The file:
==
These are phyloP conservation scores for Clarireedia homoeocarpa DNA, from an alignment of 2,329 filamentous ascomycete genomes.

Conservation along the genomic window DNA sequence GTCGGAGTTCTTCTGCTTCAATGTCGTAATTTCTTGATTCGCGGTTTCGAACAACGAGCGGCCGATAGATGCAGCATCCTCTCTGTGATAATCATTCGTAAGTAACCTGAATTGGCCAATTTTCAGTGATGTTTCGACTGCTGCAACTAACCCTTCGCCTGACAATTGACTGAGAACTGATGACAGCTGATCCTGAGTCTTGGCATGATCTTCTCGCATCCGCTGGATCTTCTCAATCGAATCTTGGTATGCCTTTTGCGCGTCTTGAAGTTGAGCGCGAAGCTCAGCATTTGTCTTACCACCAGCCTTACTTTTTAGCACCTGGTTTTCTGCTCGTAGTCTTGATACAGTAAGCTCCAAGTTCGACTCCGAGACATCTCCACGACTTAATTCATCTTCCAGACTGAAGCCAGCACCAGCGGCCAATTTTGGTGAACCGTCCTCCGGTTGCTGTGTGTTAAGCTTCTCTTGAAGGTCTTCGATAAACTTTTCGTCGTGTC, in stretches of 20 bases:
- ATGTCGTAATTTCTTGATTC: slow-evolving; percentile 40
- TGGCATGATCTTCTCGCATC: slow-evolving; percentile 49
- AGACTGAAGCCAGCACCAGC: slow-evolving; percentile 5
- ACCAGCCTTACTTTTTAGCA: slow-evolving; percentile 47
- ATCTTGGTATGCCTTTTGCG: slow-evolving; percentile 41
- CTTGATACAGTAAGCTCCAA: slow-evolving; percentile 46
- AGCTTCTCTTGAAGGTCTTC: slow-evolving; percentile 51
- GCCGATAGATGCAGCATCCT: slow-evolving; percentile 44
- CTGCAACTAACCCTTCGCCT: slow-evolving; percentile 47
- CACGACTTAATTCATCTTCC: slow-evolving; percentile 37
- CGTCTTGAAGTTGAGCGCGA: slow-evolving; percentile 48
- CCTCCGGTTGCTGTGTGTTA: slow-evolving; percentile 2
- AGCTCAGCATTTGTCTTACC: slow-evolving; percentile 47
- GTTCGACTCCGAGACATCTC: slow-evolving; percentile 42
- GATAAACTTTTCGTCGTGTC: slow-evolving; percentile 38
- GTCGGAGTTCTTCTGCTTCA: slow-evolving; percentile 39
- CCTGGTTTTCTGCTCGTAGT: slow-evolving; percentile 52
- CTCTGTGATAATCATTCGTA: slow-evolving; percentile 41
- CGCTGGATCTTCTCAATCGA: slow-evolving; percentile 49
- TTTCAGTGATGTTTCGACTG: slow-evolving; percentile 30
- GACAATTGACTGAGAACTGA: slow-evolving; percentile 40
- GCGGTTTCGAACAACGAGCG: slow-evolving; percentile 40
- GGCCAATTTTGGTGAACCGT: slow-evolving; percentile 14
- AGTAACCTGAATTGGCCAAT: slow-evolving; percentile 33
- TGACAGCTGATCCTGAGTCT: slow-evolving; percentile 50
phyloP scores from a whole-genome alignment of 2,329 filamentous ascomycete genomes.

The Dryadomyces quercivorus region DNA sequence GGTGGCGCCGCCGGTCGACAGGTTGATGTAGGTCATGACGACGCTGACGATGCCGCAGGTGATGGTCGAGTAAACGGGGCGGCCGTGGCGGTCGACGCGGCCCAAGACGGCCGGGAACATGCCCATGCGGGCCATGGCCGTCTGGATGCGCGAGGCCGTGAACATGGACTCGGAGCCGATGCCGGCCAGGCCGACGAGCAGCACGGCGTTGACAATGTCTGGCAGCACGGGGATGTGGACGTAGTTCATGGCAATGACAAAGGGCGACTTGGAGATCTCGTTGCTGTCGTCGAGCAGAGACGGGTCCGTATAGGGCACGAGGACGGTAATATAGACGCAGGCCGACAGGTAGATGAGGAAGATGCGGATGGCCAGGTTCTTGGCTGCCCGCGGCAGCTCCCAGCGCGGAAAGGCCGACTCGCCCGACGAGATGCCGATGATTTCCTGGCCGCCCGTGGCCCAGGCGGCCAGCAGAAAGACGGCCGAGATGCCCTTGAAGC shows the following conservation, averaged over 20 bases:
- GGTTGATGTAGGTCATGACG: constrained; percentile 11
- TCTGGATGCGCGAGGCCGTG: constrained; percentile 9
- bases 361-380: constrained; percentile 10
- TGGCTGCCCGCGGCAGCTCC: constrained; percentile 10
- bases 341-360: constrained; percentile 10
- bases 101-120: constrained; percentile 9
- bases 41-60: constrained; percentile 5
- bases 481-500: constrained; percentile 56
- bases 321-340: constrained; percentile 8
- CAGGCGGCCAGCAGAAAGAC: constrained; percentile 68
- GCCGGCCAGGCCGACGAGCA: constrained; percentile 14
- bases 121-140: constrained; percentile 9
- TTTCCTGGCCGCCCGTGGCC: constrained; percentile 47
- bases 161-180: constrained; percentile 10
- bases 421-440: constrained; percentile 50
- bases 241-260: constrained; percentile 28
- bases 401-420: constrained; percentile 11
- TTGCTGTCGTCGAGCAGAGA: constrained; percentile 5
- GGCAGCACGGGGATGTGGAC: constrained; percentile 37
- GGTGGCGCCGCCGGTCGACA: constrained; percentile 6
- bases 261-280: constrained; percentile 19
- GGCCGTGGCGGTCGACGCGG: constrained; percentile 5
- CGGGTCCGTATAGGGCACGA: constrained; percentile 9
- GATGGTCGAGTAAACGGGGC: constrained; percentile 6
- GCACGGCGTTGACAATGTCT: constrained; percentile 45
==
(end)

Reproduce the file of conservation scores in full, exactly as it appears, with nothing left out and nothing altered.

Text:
These are phyloP conservation scores for Clarireedia homoeocarpa DNA, from an alignment of 2,329 filamentous ascomycete genomes.

Conservation along the genomic window DNA sequence GTCGGAGTTCTTCTGCTTCAATGTCGTAATTTCTTGATTCGCGGTTTCGAACAACGAGCGGCCGATAGATGCAGCATCCTCTCTGTGATAATCATTCGTAAGTAACCTGAATTGGCCAATTTTCAGTGATGTTTCGACTGCTGCAACTAACCCTTCGCCTGACAATTGACTGAGAACTGATGACAGCTGATCCTGAGTCTTGGCATGATCTTCTCGCATCCGCTGGATCTTCTCAATCGAATCTTGGTATGCCTTTTGCGCGTCTTGAAGTTGAGCGCGAAGCTCAGCATTTGTCTTACCACCAGCCTTACTTTTTAGCACCTGGTTTTCTGCTCGTAGTCTTGATACAGTAAGCTCCAAGTTCGACTCCGAGACATCTCCACGACTTAATTCATCTTCCAGACTGAAGCCAGCACCAGCGGCCAATTTTGGTGAACCGTCCTCCGGTTGCTGTGTGTTAAGCTTCTCTTGAAGGTCTTCGATAAACTTTTCGTCGTGTC, in stretches of 20 bases:
- ATGTCGTAATTTCTTGATTC: slow-evolving; percentile 40
- TGGCATGATCTTCTCGCATC: slow-evolving; percentile 49
- AGACTGAAGCCAGCACCAGC: slow-evolving; percentile 5
- ACCAGCCTTACTTTTTAGCA: slow-evolving; percentile 47
- ATCTTGGTATGCCTTTTGCG: slow-evolving; percentile 41
- CTTGATACAGTAAGCTCCAA: slow-evolving; percentile 46
- AGCTTCTCTTGAAGGTCTTC: slow-evolving; percentile 51
- GCCGATAGATGCAGCATCCT: slow-evolving; percentile 44
- CTGCAACTAACCCTTCGCCT: slow-evolving; percentile 47
- CACGACTTAATTCATCTTCC: slow-evolving; percentile 37
- CGTCTTGAAGTTGAGCGCGA: slow-evolving; percentile 48
- CCTCCGGTTGCTGTGTGTTA: slow-evolving; percentile 2
- AGCTCAGCATTTGTCTTACC: slow-evolving; percentile 47
- GTTCGACTCCGAGACATCTC: slow-evolving; percentile 42
- GATAAACTTTTCGTCGTGTC: slow-evolving; percentile 38
- GTCGGAGTTCTTCTGCTTCA: slow-evolving; percentile 39
- CCTGGTTTTCTGCTCGTAGT: slow-evolving; percentile 52
- CTCTGTGATAATCATTCGTA: slow-evolving; percentile 41
- CGCTGGATCTTCTCAATCGA: slow-evolving; percentile 49
- TTTCAGTGATGTTTCGACTG: slow-evolving; percentile 30
- GACAATTGACTGAGAACTGA: slow-evolving; percentile 40
- GCGGTTTCGAACAACGAGCG: slow-evolving; percentile 40
- GGCCAATTTTGGTGAACCGT: slow-evolving; percentile 14
- AGTAACCTGAATTGGCCAAT: slow-evolving; percentile 33
- TGACAGCTGATCCTGAGTCT: slow-evolving; percentile 50
phyloP scores from a whole-genome alignment of 2,329 filamentous ascomycete genomes.

The Dryadomyces quercivorus region DNA sequence GGTGGCGCCGCCGGTCGACAGGTTGATGTAGGTCATGACGACGCTGACGATGCCGCAGGTGATGGTCGAGTAAACGGGGCGGCCGTGGCGGTCGACGCGGCCCAAGACGGCCGGGAACATGCCCATGCGGGCCATGGCCGTCTGGATGCGCGAGGCCGTGAACATGGACTCGGAGCCGATGCCGGCCAGGCCGACGAGCAGCACGGCGTTGACAATGTCTGGCAGCACGGGGATGTGGACGTAGTTCATGGCAATGACAAAGGGCGACTTGGAGATCTCGTTGCTGTCGTCGAGCAGAGACGGGTCCGTATAGGGCACGAGGACGGTAATATAGACGCAGGCCGACAGGTAGATGAGGAAGATGCGGATGGCCAGGTTCTTGGCTGCCCGCGGCAGCTCCCAGCGCGGAAAGGCCGACTCGCCCGACGAGATGCCGATGATTTCCTGGCCGCCCGTGGCCCAGGCGGCCAGCAGAAAGACGGCCGAGATGCCCTTGAAGC shows the following conservation, averaged over 20 bases:
- GGTTGATGTAGGTCATGACG: constrained; percentile 11
- TCTGGATGCGCGAGGCCGTG: constrained; percentile 9
- bases 361-380: constrained; percentile 10
- TGGCTGCCCGCGGCAGCTCC: constrained; percentile 10
- bases 341-360: constrained; percentile 10
- bases 101-120: constrained; percentile 9
- bases 41-60: constrained; percentile 5
- bases 481-500: constrained; percentile 56
- bases 321-340: constrained; percentile 8
- CAGGCGGCCAGCAGAAAGAC: constrained; percentile 68
- GCCGGCCAGGCCGACGAGCA: constrained; percentile 14
- bases 121-140: constrained; percentile 9
- TTTCCTGGCCGCCCGTGGCC: constrained; percentile 47
- bases 161-180: constrained; percentile 10
- bases 421-440: constrained; percentile 50
- bases 241-260: constrained; percentile 28
- bases 401-420: constrained; percentile 11
- TTGCTGTCGTCGAGCAGAGA: constrained; percentile 5
- GGCAGCACGGGGATGTGGAC: constrained; percentile 37
- GGTGGCGCCGCCGGTCGACA: constrained; percentile 6
- bases 261-280: constrained; percentile 19
- GGCCGTGGCGGTCGACGCGG: constrained; percentile 5
- CGGGTCCGTATAGGGCACGA: constrained; percentile 9
- GATGGTCGAGTAAACGGGGC: constrained; percentile 6
- GCACGGCGTTGACAATGTCT: constrained; percentile 45